Flea and tick preventatives that appear to be safest are Frontline, Frontline plus, Advantage, Sentinel and Revolution (not plus). Although it may be convenient to use an all in one chewable for heartworm prevention and flea/tick prevention. Remember once your dog ingests the medication, you can not stop reactions. Whereas if its a flea/tick topical you can at least wash some off .
You can spray a flea growth regulator (IGR insect growth regulator) in your yard so any flea that comes in will hopefully be stopped from reproducing. An IGR does not kill fleas or ticks.
Be sure to read all possible side effects listed on the product you intend to use so you are completely aware.
Do NOT take your puppy jogging until it is 2 years old, and his/her hips and elbows have grown completely. Jogging, slippery floors, and prolonged walking are the number one causes of joint disorders in growing Newfoundland puppies!! Your puppy should go on walks no longer than one minute for every week of his/her age. For example, a 12-week-old puppy can walk for twelve minutes (not in one direction). A 52-week old puppy (or one-year-old), can walk for 52 minutes, and should have been conditioned to walk that far. However this does not mean that your puppy can not run around outdoors in a fenced yard playing, zooming and having fun. They can stop and flop on the ground for a nap or a rest, but when you take them for a walk they can not rest, they have to walk back home- that is the difference.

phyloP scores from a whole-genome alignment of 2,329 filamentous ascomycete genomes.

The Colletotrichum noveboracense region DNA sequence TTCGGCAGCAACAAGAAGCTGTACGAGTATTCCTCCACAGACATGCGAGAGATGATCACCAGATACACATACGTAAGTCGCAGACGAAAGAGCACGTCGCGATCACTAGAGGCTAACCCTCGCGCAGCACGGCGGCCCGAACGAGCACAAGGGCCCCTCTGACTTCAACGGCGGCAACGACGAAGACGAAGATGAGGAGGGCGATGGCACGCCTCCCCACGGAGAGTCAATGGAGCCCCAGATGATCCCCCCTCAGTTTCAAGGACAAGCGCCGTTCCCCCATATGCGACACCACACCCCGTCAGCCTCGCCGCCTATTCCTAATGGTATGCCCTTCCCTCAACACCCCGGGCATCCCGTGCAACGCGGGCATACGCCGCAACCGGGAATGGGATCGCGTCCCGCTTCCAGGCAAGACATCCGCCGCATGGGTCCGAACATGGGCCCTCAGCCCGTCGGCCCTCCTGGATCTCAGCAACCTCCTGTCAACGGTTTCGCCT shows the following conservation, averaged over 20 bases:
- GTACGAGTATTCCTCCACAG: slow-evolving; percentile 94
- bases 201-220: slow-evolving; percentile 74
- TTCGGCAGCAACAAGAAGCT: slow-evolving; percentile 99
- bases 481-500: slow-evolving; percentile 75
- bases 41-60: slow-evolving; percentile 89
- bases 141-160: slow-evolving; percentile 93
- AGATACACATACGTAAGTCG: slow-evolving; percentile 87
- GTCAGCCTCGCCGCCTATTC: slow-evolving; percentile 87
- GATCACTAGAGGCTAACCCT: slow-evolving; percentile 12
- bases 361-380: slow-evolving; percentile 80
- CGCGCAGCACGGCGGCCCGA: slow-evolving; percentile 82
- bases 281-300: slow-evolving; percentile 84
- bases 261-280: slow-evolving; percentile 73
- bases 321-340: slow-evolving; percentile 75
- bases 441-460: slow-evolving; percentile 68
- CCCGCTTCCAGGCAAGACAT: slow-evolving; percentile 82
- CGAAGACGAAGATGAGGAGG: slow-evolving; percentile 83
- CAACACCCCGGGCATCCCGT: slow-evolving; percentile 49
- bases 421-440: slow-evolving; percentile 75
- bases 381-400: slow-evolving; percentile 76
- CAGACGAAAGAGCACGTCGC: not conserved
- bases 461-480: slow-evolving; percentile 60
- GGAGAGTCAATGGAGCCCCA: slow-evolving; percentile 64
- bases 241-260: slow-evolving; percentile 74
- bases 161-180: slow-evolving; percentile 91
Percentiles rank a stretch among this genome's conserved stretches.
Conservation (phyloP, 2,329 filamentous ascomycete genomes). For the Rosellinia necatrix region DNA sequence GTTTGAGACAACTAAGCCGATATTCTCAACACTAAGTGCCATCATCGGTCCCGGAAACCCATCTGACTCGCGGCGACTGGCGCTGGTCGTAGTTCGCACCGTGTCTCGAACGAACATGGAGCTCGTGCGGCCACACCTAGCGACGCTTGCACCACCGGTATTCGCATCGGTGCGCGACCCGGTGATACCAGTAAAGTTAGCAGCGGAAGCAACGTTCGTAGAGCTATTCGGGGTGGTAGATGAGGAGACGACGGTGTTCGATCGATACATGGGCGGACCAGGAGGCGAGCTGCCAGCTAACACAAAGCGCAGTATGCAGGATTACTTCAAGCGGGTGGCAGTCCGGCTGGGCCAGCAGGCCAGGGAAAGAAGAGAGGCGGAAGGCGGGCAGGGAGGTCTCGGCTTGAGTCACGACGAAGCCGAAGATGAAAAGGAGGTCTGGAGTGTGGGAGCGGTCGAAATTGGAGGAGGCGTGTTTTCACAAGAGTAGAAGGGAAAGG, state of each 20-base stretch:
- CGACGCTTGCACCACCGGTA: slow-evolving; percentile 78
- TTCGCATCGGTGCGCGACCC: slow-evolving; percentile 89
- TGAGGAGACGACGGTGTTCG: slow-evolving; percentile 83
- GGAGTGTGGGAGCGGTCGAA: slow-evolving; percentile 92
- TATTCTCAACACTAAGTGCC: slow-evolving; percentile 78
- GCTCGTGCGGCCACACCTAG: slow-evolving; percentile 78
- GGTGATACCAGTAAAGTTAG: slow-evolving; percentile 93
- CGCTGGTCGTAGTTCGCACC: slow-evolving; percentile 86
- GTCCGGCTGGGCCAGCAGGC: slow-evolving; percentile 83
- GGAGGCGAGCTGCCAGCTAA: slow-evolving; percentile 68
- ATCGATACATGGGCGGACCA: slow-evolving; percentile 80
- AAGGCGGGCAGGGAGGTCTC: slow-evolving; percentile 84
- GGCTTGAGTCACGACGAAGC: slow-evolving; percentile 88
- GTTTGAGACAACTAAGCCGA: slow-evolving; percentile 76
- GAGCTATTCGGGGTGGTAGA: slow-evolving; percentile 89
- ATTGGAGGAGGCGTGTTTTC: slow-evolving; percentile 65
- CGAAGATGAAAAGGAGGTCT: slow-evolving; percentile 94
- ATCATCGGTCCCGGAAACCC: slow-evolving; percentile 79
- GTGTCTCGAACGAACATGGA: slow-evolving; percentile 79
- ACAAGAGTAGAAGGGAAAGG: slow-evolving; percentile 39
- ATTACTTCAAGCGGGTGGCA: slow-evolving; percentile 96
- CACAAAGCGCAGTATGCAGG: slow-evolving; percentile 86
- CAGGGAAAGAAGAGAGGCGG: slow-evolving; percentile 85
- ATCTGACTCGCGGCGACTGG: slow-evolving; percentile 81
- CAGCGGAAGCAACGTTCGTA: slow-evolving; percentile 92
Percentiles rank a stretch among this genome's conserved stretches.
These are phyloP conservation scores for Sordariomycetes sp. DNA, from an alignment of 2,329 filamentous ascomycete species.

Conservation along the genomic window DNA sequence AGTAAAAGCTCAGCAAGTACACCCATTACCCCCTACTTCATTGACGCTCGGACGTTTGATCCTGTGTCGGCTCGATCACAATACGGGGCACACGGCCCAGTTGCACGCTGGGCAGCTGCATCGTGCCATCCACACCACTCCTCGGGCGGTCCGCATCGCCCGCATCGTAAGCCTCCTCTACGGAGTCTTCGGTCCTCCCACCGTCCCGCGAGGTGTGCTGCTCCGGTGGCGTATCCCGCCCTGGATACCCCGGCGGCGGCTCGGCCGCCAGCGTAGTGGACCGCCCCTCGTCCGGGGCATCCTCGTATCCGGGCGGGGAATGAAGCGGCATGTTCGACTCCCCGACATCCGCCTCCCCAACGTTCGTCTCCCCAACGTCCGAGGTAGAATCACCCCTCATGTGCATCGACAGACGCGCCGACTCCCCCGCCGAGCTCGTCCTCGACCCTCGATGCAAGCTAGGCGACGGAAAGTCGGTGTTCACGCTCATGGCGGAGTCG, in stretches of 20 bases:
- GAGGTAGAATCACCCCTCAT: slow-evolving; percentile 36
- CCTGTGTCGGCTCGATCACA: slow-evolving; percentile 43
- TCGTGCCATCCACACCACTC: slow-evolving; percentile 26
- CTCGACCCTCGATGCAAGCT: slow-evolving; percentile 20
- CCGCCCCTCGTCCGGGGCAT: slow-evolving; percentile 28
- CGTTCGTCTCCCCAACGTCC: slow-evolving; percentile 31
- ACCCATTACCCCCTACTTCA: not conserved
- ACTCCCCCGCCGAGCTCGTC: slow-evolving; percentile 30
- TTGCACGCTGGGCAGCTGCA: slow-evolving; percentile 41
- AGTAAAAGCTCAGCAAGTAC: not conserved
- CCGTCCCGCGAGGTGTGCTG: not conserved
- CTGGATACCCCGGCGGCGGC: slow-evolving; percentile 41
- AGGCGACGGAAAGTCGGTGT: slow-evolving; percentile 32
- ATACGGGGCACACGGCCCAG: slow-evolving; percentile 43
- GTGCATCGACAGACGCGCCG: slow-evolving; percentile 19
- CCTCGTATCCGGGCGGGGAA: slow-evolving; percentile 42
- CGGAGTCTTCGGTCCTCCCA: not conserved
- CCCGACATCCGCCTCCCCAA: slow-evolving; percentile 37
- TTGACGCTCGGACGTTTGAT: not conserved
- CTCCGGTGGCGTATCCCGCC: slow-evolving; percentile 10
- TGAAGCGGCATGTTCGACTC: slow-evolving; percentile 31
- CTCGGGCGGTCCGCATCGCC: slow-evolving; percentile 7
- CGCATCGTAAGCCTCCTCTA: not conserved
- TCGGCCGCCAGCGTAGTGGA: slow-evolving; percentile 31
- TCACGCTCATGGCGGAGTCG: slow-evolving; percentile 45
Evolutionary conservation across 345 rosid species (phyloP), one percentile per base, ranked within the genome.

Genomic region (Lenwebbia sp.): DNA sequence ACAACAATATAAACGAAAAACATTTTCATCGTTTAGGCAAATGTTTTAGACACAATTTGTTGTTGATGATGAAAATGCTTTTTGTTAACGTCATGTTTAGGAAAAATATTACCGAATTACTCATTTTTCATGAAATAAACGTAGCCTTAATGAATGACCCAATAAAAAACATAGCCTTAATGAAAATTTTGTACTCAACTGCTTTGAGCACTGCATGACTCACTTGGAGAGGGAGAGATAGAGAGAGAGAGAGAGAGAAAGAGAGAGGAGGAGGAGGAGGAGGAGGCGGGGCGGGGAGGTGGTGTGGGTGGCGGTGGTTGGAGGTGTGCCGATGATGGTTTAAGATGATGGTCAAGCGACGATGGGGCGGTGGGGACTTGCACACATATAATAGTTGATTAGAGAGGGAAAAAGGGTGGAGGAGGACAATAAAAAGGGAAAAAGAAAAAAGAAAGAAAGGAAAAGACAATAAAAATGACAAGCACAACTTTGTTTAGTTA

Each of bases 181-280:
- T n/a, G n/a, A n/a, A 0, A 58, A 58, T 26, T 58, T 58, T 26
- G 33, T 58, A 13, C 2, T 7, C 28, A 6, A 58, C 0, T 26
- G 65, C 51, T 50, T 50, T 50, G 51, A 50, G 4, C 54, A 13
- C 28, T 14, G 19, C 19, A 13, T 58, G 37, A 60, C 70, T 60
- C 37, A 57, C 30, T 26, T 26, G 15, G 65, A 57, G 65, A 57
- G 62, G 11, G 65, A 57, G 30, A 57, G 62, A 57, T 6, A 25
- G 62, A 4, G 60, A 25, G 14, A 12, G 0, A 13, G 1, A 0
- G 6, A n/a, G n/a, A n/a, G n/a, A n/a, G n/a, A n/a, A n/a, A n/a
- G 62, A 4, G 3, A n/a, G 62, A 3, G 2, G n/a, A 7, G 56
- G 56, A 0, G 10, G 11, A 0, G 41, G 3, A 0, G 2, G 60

2019- As time permits, I will work on adding more to this page. Please feel free to send me suggestions of things you would like to see listed. Many are asking for pictures of product examples, so I am adding them below. Grooming page now up here
You do not have to get the exact same product, nor buy from where the link takes you, just easier to show the examples this way plus Amazon seems to have almost everything!
Some of my favorite grooming products are made by Chris Christensen.
Ice on Ice leave in Conditioner with Sunscreen Ready to Use 16 oz is a grooming spray I
use each time I brush. It is a wonderful product, you use very little and it
helps keep dirt from sticking to their fur. It's a finishing spray, helps knots
comb out easier and a sunscreen too! All of her products are excellent, but I
would not be without Ice on Ice. It is, for me, a must have. Also available in a concentrate.
Tools I use regularly: (links below are to show examples)
Slicker brush (small and large)
Dremel or clippers
High Velocity Blower
conditioners- I can't begin to name them all, but a few are: